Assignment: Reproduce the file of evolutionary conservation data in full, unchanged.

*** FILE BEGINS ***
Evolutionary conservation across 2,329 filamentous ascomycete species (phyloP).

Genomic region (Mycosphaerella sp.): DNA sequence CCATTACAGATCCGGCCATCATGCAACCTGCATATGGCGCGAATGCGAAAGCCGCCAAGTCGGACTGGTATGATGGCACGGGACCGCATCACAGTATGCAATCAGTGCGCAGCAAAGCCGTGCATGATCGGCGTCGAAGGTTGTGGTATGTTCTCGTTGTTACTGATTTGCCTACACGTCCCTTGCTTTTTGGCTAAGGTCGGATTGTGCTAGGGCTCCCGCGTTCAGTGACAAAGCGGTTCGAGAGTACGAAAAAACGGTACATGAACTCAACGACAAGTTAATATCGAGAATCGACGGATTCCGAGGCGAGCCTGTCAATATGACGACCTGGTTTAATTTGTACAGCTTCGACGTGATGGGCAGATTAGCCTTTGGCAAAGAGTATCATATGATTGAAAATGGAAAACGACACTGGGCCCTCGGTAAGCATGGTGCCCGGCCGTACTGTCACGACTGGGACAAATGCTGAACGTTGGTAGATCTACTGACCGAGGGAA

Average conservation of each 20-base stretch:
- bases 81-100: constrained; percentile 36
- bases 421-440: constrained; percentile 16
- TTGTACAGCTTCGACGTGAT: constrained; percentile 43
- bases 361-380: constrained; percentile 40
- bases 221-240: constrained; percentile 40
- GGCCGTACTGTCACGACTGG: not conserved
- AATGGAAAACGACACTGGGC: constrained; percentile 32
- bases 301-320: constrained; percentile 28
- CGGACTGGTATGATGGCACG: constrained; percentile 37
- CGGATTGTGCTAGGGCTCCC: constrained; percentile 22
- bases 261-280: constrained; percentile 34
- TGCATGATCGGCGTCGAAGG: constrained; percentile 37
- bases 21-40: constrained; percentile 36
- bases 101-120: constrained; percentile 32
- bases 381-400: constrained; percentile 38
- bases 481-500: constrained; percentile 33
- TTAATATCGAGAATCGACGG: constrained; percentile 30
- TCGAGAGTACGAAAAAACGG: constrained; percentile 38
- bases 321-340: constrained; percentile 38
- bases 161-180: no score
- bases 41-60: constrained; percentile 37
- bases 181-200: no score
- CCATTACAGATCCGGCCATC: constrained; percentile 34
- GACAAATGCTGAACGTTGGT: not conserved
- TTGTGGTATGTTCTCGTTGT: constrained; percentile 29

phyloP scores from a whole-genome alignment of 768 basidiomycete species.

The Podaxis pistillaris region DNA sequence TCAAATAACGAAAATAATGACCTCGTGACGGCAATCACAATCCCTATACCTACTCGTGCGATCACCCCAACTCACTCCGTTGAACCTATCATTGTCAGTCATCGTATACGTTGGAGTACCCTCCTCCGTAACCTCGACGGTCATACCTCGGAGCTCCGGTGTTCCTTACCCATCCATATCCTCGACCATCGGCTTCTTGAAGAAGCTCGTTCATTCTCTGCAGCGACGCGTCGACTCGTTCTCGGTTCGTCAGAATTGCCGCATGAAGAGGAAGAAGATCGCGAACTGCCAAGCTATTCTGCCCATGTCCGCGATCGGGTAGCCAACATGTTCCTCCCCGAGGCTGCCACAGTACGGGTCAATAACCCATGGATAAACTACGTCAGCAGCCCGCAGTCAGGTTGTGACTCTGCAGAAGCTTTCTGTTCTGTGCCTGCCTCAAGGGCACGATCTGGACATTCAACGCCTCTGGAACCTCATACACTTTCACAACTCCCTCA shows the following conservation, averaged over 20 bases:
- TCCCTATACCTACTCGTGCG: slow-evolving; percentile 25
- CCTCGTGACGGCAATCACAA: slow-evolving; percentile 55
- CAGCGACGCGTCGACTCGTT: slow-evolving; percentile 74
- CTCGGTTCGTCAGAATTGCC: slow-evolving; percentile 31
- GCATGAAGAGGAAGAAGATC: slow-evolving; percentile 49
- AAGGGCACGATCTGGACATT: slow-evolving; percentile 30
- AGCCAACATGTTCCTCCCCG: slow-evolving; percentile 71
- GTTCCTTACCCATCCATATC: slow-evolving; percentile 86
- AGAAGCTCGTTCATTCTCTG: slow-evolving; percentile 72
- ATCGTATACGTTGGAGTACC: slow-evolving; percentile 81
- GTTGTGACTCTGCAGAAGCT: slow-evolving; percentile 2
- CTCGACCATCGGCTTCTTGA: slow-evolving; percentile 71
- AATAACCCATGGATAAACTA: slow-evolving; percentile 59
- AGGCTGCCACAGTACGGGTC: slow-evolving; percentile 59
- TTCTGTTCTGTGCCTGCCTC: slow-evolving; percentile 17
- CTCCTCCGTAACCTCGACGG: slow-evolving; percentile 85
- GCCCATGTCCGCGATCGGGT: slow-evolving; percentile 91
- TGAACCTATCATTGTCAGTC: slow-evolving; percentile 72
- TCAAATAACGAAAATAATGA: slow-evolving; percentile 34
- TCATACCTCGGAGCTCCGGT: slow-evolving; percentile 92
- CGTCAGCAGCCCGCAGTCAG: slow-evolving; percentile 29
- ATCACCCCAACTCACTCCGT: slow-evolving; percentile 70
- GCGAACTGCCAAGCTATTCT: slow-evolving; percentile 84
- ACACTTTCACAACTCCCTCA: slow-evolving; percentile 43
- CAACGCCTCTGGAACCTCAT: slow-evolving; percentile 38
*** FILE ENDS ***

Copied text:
Evolutionary conservation across 2,329 filamentous ascomycete species (phyloP).

Genomic region (Mycosphaerella sp.): DNA sequence CCATTACAGATCCGGCCATCATGCAACCTGCATATGGCGCGAATGCGAAAGCCGCCAAGTCGGACTGGTATGATGGCACGGGACCGCATCACAGTATGCAATCAGTGCGCAGCAAAGCCGTGCATGATCGGCGTCGAAGGTTGTGGTATGTTCTCGTTGTTACTGATTTGCCTACACGTCCCTTGCTTTTTGGCTAAGGTCGGATTGTGCTAGGGCTCCCGCGTTCAGTGACAAAGCGGTTCGAGAGTACGAAAAAACGGTACATGAACTCAACGACAAGTTAATATCGAGAATCGACGGATTCCGAGGCGAGCCTGTCAATATGACGACCTGGTTTAATTTGTACAGCTTCGACGTGATGGGCAGATTAGCCTTTGGCAAAGAGTATCATATGATTGAAAATGGAAAACGACACTGGGCCCTCGGTAAGCATGGTGCCCGGCCGTACTGTCACGACTGGGACAAATGCTGAACGTTGGTAGATCTACTGACCGAGGGAA

Average conservation of each 20-base stretch:
- bases 81-100: constrained; percentile 36
- bases 421-440: constrained; percentile 16
- TTGTACAGCTTCGACGTGAT: constrained; percentile 43
- bases 361-380: constrained; percentile 40
- bases 221-240: constrained; percentile 40
- GGCCGTACTGTCACGACTGG: not conserved
- AATGGAAAACGACACTGGGC: constrained; percentile 32
- bases 301-320: constrained; percentile 28
- CGGACTGGTATGATGGCACG: constrained; percentile 37
- CGGATTGTGCTAGGGCTCCC: constrained; percentile 22
- bases 261-280: constrained; percentile 34
- TGCATGATCGGCGTCGAAGG: constrained; percentile 37
- bases 21-40: constrained; percentile 36
- bases 101-120: constrained; percentile 32
- bases 381-400: constrained; percentile 38
- bases 481-500: constrained; percentile 33
- TTAATATCGAGAATCGACGG: constrained; percentile 30
- TCGAGAGTACGAAAAAACGG: constrained; percentile 38
- bases 321-340: constrained; percentile 38
- bases 161-180: no score
- bases 41-60: constrained; percentile 37
- bases 181-200: no score
- CCATTACAGATCCGGCCATC: constrained; percentile 34
- GACAAATGCTGAACGTTGGT: not conserved
- TTGTGGTATGTTCTCGTTGT: constrained; percentile 29

phyloP scores from a whole-genome alignment of 768 basidiomycete species.

The Podaxis pistillaris region DNA sequence TCAAATAACGAAAATAATGACCTCGTGACGGCAATCACAATCCCTATACCTACTCGTGCGATCACCCCAACTCACTCCGTTGAACCTATCATTGTCAGTCATCGTATACGTTGGAGTACCCTCCTCCGTAACCTCGACGGTCATACCTCGGAGCTCCGGTGTTCCTTACCCATCCATATCCTCGACCATCGGCTTCTTGAAGAAGCTCGTTCATTCTCTGCAGCGACGCGTCGACTCGTTCTCGGTTCGTCAGAATTGCCGCATGAAGAGGAAGAAGATCGCGAACTGCCAAGCTATTCTGCCCATGTCCGCGATCGGGTAGCCAACATGTTCCTCCCCGAGGCTGCCACAGTACGGGTCAATAACCCATGGATAAACTACGTCAGCAGCCCGCAGTCAGGTTGTGACTCTGCAGAAGCTTTCTGTTCTGTGCCTGCCTCAAGGGCACGATCTGGACATTCAACGCCTCTGGAACCTCATACACTTTCACAACTCCCTCA shows the following conservation, averaged over 20 bases:
- TCCCTATACCTACTCGTGCG: slow-evolving; percentile 25
- CCTCGTGACGGCAATCACAA: slow-evolving; percentile 55
- CAGCGACGCGTCGACTCGTT: slow-evolving; percentile 74
- CTCGGTTCGTCAGAATTGCC: slow-evolving; percentile 31
- GCATGAAGAGGAAGAAGATC: slow-evolving; percentile 49
- AAGGGCACGATCTGGACATT: slow-evolving; percentile 30
- AGCCAACATGTTCCTCCCCG: slow-evolving; percentile 71
- GTTCCTTACCCATCCATATC: slow-evolving; percentile 86
- AGAAGCTCGTTCATTCTCTG: slow-evolving; percentile 72
- ATCGTATACGTTGGAGTACC: slow-evolving; percentile 81
- GTTGTGACTCTGCAGAAGCT: slow-evolving; percentile 2
- CTCGACCATCGGCTTCTTGA: slow-evolving; percentile 71
- AATAACCCATGGATAAACTA: slow-evolving; percentile 59
- AGGCTGCCACAGTACGGGTC: slow-evolving; percentile 59
- TTCTGTTCTGTGCCTGCCTC: slow-evolving; percentile 17
- CTCCTCCGTAACCTCGACGG: slow-evolving; percentile 85
- GCCCATGTCCGCGATCGGGT: slow-evolving; percentile 91
- TGAACCTATCATTGTCAGTC: slow-evolving; percentile 72
- TCAAATAACGAAAATAATGA: slow-evolving; percentile 34
- TCATACCTCGGAGCTCCGGT: slow-evolving; percentile 92
- CGTCAGCAGCCCGCAGTCAG: slow-evolving; percentile 29
- ATCACCCCAACTCACTCCGT: slow-evolving; percentile 70
- GCGAACTGCCAAGCTATTCT: slow-evolving; percentile 84
- ACACTTTCACAACTCCCTCA: slow-evolving; percentile 43
- CAACGCCTCTGGAACCTCAT: slow-evolving; percentile 38